Reagan's true legacy: The Tea Party … Tea Party Challenging the status quo is the correct condition of American conservatism. At the end of the American Revolution, Benjamin Rush, who had signed the Declaration of Independence, vowed that though the war with Great Britain was over, the Revolution would go on. The stirrings of original American conservatism were found in such sentiments. For the proper state of American conservatism — from Thomas Paine to Thomas Jefferson to Abraham Lincoln — is to be in a perpetual struggle for intellectual revolution. Ronald Reagan, whose 103rd birthday would have been Thursday, exemplified this. No surprise the Gipper regularly quoted all three men. Reagan never saw himself as part of the Washington establishment — even after his two terms as president. – Reuters
Dominant Social Theme: The GOP is a big tent that can accommodate the changing scene.
Free-Market Analysis: This Reuters editorial makes many points that we've made in the recent past about the Tea Party.
We've argued, in fact, that the Tea Party in its more inchoate form is a force to be reckoned with not just for the Republicans but for the Democrats as well.
That's because in its more extreme forms the Tea Party is a fundamentally libertarian invention not a conservative one. This article doesn't bother to make the distinction and that makes it interesting as well.
One can see language being redefined in this article for a variety of purposes. Here's more:
As he was leaving the White House, Reagan said of the conservatives who had come to D.C. in 1980: "We were all revolutionaries." The modern American Tea Party embraces this attitude. Even as the Republican Party's neo-conservative-Bush-establishment wing despises it.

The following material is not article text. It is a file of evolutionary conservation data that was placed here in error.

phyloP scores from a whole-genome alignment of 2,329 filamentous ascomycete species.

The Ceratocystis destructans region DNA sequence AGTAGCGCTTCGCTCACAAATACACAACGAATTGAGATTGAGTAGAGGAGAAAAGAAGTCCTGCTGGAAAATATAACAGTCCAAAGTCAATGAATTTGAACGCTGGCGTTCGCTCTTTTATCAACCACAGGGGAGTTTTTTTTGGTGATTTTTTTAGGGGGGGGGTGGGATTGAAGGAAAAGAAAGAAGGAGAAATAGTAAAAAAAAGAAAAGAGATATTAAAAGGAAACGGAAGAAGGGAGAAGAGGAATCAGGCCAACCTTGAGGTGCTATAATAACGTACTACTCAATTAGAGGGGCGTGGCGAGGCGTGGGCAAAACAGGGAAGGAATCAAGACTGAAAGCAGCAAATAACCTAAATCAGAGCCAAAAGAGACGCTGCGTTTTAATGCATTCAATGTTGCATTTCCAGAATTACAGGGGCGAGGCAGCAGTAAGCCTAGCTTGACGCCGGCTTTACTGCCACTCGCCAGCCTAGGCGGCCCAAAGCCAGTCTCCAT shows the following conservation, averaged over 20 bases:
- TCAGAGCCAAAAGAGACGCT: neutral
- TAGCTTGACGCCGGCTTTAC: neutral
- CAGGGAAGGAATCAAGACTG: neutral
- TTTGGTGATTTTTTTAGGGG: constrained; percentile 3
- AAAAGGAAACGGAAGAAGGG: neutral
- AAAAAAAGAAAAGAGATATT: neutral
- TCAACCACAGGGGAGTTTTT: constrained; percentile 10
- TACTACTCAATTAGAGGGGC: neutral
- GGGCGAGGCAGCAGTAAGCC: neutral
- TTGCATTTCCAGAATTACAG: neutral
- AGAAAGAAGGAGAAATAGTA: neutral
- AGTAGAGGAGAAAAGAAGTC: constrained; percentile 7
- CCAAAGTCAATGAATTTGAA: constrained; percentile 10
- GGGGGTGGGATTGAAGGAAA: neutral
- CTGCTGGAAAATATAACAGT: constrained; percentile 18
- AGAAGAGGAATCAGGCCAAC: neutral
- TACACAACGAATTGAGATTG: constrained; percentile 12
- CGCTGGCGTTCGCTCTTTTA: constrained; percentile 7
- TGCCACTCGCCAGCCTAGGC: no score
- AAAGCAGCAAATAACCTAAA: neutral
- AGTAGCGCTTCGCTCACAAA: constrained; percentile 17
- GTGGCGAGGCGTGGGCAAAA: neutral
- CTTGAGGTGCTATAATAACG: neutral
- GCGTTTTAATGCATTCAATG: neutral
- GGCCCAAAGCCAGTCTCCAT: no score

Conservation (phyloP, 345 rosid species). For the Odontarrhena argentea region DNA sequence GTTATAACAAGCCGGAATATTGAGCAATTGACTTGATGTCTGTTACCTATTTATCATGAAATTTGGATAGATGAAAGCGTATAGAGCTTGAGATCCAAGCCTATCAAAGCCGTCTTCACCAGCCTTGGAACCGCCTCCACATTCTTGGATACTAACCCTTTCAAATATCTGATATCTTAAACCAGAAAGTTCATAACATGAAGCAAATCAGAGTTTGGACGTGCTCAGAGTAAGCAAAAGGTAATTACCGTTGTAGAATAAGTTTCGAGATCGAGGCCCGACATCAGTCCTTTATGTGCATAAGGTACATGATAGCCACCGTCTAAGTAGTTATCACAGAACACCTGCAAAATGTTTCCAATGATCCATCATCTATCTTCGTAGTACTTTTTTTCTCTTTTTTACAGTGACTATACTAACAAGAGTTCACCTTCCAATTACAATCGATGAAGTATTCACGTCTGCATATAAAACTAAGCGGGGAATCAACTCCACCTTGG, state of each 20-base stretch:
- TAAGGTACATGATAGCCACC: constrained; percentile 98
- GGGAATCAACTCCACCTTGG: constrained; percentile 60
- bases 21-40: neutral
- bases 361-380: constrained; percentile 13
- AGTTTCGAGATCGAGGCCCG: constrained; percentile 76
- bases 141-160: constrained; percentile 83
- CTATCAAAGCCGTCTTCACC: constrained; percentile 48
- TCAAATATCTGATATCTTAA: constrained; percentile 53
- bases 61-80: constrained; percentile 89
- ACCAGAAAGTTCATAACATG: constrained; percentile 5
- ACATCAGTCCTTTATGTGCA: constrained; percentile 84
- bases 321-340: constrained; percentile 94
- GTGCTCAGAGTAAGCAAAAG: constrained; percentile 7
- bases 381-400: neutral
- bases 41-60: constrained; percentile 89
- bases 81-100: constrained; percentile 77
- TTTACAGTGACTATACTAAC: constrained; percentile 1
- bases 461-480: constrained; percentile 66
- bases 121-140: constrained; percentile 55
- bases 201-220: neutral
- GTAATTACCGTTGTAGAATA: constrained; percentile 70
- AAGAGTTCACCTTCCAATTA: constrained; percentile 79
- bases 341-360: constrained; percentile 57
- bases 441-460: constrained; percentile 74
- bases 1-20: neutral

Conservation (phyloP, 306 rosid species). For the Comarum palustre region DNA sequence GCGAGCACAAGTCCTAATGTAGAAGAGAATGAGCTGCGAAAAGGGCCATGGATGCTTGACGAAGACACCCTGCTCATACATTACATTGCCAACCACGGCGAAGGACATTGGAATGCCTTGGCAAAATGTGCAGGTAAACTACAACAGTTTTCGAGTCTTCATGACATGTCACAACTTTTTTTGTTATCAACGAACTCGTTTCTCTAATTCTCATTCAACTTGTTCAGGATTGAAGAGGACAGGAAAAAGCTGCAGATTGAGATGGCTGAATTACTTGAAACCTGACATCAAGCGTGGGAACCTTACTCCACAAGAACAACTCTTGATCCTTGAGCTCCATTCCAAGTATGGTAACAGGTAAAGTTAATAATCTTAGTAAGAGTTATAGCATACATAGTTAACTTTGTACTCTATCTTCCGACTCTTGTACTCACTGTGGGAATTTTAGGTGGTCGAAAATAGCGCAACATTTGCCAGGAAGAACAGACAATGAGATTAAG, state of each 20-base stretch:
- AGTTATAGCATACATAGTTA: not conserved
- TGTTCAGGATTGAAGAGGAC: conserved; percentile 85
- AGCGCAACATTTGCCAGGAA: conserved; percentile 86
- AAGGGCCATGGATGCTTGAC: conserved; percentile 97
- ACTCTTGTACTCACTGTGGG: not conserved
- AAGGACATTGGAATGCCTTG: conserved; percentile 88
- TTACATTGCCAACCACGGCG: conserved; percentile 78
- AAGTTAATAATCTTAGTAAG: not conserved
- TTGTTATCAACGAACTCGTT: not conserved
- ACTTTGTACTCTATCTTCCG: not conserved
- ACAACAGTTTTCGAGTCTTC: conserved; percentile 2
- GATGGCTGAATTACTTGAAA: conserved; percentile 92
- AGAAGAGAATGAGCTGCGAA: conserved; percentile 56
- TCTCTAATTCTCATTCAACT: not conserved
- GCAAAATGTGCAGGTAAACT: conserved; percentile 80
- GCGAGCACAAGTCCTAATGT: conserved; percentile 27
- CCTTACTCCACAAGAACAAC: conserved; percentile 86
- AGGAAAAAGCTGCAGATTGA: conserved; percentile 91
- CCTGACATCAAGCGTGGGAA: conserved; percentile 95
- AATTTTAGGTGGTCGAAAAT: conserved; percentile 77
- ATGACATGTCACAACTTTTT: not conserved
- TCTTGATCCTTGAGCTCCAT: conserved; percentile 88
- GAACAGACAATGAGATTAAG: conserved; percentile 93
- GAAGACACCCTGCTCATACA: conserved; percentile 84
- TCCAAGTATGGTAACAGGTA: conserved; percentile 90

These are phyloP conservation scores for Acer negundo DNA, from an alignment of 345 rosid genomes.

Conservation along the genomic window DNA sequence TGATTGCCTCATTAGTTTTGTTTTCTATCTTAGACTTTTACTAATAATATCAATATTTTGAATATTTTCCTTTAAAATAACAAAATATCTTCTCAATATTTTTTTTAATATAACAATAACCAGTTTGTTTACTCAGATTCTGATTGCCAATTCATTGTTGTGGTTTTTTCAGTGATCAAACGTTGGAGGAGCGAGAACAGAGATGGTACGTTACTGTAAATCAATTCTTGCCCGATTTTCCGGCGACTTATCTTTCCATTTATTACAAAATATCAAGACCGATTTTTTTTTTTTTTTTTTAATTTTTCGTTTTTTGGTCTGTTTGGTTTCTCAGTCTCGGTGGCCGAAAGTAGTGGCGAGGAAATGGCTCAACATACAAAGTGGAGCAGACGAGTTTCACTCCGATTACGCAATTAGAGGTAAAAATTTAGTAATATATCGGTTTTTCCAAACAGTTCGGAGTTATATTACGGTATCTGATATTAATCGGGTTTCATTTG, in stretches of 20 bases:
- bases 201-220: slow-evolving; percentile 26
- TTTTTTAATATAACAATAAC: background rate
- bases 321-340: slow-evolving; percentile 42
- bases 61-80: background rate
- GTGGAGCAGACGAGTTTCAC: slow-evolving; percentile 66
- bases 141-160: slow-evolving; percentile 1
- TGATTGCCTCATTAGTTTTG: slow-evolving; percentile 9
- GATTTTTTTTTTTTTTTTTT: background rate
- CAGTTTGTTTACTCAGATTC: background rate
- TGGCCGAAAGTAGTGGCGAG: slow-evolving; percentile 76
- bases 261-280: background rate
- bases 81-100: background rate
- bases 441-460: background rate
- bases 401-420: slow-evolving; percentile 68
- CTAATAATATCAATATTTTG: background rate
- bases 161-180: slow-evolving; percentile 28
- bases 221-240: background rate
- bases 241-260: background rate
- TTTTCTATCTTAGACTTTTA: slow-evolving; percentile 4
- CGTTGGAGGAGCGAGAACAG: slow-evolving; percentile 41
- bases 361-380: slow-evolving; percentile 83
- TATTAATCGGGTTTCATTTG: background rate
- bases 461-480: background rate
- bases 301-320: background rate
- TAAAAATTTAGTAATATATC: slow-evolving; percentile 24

Which is one key reason why the GOP today looks like an unending war zone. The GOP establishment, besides defending the indefensible, spends a great deal of effort attacking and impugning the Tea Party movement. They seem unable to grasp that the Tea Party is true American conservatism.
Reagan understood this even while president. "In the political world," Reagan said in 1984, "the cult of the state is dying; so, too, the romance of the intellectual with state power is over. Indeed, the excitement and energy in the intellectual world is focused these days on the concerns of human freedom, on the importance of transcendent and enduring values."
A commentator at the American Enterprise Institute recently slammed the Reagan legacy, saying it "was akin to being caught in a sort of amber." This is the usual for the GOP establishment — which includes everyone from former Bush aides to the K Street corporatists. Many run down Reagan as a means to run down the Tea Party conservatives as foolish and dumb — rather than recognizing the movement's "transcendent and enduring values."
Reaganism and true American conservatism are both about celebrating the individual. Today, the American public is in agreement. It won't tolerate any more bureaucracies. Consider, a recent Gallup poll showed that 72 percent of the public considered government their enemy. Yet the GOP today resembles two warring college fraternity houses.
The establishment Republicans seem to be like the Omegas of Animal House — arrogant, elitists and believers in a false utopia. The Tea Party Reaganites are like the Deltas — populists and individualists who celebrate freedom. In that seminal film comedy, the Deltas prevailed.